Once Upon ATOM

 

Teaching Science through the Performing Arts

By Claire Hills (Scramble), Artis Specialist

Whenever I’m working with children in developing their drama and storytelling skills, we always try to remember that a good story has a clear beginning, middle and end.  This is a cornerstone of children’s literacy studies, but it’s also a transferable concept into other topics, which allows you to maximise learning opportunities.  Discovering the story behind the science, be that how something was discovered or dramatising the effects of an experiment, can engage children with science who might not be natural chemists, or provide a familiar structure for children who perhaps struggle with scientific processes.  This blog aims to show how storytelling and science can go hand in hand, be that in the classroom or at home, and that creativity is the catalyst not just for Shakespearians – but for scientists too.

 

Shadow Puppetry – providing an experiment AND a story telling space.

Wooden Puppet

It might be an ancient form of puppetry, but the science behind how shadows are made never gets old.  Combining the making of a shadow puppet theatre with scientific learning provides a practical experiment as well as a creative space for children to improvise with characters, settings and voice.  Give time to making the puppets, choosing a limb or two to animate, and have fun creating your shadow theatre.  Experiment with the theatrical effects you can achieve by holding your puppet close to and far away from the light source and let them discover the science.  But… then give the children time to experience the joy of storytelling in this scientific setting.  Allowing children free play with friends and adults in this medium will not only further develop their scientific understanding of how shadows are made but will also support their speaking and listening skills.

 

Seed Dispersal and Growing – using sensory experience and dance to become the scientific process.

Sunflower

Growing sunflowers from seeds in the classroom is a go to classic when bringing the biology of plants to life, but the process takes time and if you have any little Jaspers* in the class…the beanstalk might suffer an untimely end!  Give the plants some time out of the spotlight and instead bring seed dispersal and growing to life through storytelling, dance and sensory toys.  Imagine the children are seeds and scatter them across the room, encouraging them to gently and gracefully float to the earth.  Be an attentive gardener and ensure they get the three magic ingredients all seeds need to thrive by ‘patting’ them into the soil, ‘singing’ the sunshine and then ‘drenching’ them with a hose pipe!  Well, perhaps the mist setting on a spray bottle would be better!  Then, play some gentle music to encourage the tiny saplings to grow and explore the movement you can all create together.  Try it yourself and you’ll see how storytelling speeds up the germination process, helps concepts take root and allows children to blossom.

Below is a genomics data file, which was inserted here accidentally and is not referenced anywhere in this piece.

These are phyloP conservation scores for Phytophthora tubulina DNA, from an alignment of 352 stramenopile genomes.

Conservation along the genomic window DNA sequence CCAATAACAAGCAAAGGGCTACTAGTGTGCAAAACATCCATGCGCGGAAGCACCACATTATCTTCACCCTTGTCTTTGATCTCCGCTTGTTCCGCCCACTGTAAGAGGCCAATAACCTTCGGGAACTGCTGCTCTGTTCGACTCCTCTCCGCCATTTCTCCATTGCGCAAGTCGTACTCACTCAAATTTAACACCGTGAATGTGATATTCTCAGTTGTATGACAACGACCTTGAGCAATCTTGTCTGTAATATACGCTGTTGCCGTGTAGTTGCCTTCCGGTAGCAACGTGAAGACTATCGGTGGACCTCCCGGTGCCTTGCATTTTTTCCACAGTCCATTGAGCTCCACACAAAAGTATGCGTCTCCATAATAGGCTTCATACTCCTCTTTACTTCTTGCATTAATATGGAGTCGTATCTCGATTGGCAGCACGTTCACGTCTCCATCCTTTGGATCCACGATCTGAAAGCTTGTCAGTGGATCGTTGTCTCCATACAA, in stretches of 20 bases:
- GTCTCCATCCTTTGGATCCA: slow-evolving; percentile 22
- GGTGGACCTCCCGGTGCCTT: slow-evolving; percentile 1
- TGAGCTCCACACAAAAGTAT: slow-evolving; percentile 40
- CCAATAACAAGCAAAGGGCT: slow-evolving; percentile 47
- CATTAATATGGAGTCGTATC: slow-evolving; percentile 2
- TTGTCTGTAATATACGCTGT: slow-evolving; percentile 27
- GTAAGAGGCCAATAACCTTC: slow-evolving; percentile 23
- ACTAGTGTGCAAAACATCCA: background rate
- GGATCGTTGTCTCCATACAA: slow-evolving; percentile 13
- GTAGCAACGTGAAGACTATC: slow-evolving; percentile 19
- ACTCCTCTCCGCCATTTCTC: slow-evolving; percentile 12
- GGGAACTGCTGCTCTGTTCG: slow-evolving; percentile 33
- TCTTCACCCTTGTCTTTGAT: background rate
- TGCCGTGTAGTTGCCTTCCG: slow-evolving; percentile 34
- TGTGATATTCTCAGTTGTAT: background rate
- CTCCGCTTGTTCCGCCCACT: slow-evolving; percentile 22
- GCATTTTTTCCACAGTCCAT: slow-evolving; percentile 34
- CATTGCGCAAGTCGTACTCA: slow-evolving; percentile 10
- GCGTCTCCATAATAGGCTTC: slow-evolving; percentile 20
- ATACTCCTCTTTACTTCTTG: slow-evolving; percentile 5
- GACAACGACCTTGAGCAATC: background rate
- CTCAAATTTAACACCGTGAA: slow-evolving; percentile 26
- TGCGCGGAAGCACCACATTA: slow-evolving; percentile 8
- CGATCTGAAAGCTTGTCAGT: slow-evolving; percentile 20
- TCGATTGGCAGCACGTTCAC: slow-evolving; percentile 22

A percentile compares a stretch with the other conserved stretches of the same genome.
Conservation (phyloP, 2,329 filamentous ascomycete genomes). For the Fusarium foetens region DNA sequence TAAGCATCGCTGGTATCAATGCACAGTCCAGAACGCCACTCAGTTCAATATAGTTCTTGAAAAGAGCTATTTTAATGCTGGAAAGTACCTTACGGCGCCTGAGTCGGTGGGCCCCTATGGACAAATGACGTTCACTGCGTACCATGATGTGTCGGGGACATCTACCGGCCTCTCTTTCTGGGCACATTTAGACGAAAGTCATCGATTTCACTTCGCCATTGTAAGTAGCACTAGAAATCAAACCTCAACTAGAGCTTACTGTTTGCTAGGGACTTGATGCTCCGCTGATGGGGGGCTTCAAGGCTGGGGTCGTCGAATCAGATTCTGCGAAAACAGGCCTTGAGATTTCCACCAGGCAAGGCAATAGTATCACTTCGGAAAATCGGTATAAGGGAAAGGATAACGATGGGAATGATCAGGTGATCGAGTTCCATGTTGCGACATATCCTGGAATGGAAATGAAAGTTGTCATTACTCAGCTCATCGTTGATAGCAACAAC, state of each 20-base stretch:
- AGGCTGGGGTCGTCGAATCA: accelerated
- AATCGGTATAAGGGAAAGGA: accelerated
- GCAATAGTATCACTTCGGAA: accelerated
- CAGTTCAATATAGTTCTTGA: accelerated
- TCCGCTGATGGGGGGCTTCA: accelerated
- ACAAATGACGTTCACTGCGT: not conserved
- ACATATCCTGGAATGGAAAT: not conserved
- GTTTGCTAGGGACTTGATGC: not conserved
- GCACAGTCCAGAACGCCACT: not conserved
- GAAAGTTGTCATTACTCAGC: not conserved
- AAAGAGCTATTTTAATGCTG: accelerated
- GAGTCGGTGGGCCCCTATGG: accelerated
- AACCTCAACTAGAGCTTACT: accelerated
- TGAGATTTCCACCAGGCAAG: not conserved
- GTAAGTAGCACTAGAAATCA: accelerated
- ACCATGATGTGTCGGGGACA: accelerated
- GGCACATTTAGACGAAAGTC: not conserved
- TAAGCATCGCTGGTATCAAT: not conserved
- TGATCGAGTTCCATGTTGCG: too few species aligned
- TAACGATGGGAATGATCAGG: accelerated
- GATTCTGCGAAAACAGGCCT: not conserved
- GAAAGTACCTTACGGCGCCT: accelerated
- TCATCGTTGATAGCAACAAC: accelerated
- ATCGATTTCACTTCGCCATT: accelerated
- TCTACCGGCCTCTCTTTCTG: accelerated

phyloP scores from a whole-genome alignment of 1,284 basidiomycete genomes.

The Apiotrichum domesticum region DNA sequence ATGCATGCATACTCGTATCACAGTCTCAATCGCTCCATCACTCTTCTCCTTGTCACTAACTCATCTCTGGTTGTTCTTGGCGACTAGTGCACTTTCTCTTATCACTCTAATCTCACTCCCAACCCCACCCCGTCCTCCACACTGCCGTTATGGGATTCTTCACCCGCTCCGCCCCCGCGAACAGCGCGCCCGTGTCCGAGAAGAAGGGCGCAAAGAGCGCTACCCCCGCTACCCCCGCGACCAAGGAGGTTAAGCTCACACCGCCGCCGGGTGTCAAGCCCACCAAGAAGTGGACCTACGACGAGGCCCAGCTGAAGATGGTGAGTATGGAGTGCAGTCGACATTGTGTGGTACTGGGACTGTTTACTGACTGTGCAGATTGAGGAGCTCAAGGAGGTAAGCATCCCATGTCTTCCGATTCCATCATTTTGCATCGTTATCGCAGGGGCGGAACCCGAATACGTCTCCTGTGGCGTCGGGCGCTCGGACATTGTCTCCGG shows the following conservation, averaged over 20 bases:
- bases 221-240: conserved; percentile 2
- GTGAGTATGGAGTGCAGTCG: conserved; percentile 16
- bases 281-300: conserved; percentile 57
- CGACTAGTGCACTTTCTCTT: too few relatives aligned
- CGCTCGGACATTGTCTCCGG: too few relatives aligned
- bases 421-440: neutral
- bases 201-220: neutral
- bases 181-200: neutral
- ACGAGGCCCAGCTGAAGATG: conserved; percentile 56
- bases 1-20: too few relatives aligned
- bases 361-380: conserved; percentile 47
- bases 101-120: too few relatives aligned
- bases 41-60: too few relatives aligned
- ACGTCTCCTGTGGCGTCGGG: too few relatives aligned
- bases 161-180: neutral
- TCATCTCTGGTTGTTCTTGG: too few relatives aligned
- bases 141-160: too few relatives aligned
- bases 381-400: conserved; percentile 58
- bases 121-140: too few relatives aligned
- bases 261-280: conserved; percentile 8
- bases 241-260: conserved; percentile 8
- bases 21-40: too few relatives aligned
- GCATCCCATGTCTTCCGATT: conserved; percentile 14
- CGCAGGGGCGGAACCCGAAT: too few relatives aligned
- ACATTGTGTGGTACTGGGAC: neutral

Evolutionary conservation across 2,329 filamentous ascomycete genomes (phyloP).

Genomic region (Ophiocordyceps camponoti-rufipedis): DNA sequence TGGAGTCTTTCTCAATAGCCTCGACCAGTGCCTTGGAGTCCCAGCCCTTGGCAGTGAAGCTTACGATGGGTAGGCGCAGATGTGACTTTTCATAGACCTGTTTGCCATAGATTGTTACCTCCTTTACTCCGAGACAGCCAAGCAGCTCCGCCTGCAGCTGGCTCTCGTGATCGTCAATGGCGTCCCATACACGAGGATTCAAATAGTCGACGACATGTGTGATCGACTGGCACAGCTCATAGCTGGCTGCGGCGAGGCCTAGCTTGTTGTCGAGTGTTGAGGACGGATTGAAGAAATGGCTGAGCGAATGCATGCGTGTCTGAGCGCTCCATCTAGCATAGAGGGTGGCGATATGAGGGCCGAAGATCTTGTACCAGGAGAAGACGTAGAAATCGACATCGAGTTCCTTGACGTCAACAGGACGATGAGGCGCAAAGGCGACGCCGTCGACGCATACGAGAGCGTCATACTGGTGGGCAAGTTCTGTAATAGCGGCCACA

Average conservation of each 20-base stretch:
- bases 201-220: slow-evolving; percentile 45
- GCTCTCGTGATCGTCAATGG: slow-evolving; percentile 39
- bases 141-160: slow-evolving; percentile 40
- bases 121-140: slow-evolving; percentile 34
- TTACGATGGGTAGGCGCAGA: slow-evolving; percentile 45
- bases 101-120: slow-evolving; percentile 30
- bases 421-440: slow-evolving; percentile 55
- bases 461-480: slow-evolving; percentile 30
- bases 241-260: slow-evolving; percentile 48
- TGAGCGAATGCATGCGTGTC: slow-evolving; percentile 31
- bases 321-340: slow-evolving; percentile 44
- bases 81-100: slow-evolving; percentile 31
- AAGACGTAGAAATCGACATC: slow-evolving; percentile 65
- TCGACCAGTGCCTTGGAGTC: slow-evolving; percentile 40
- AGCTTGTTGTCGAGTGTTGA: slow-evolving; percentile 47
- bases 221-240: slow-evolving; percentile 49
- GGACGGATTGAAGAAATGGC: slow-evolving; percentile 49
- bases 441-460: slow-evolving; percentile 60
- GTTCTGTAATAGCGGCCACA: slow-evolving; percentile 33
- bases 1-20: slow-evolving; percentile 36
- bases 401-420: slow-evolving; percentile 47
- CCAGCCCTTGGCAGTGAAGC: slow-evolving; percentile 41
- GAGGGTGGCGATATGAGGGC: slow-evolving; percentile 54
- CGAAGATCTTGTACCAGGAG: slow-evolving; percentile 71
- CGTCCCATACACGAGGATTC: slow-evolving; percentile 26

*Jaspers Beanstalk by Nick Butterworth

 

Magnas the Greek Shepherd – the stories behind the science.

Apple Tree

Do you remember the one about the apple falling from the tree and bonking Isaac Newton on the head?  I’d be willing to bet just about everyone can remember that story from their early science years.  For me, the story behind the science has always been the catalyst to learning.  One of my favourites is the story of the Greek shepherd, Magnas, who accidently discovered magnetite when his shoes (or more specifically the iron nails in his shoes) magically stuck to a peculiar rock.  The imagery this conjures is creative gold; poor Magnas eventually freeing himself and running home to tell his tale, becoming the local laughing stock as news gets out about his apparent madness until eventually he is vindicated and takes his place in scientific folk law.  It might not win any Oscars, but it’ll certainly earn its place in the hearts and minds of your class.

 

Attract and Repel – creating characters

Storybook

One of the key elements to a good story are believable characters.  It’s a delicate combination of familiarity and contrast, good and evil, comedy and tragedy. Get it right and you’ll create a real page turner, get it wrong and your audience will be asleep before you make it to the end of chapter one.  Strong characters make great drama and fascinating science creates captivating characters.  Sticking with magnets and the basic concept of how they attract and repel and you straight away have fun characteristics of people.  Use science to develop your children’s creative vocabulary in positive and negative body language, to deepen their understanding of how choices of words can endear or infuriate and how their actions can appeal or divide.

01 Jul 2020


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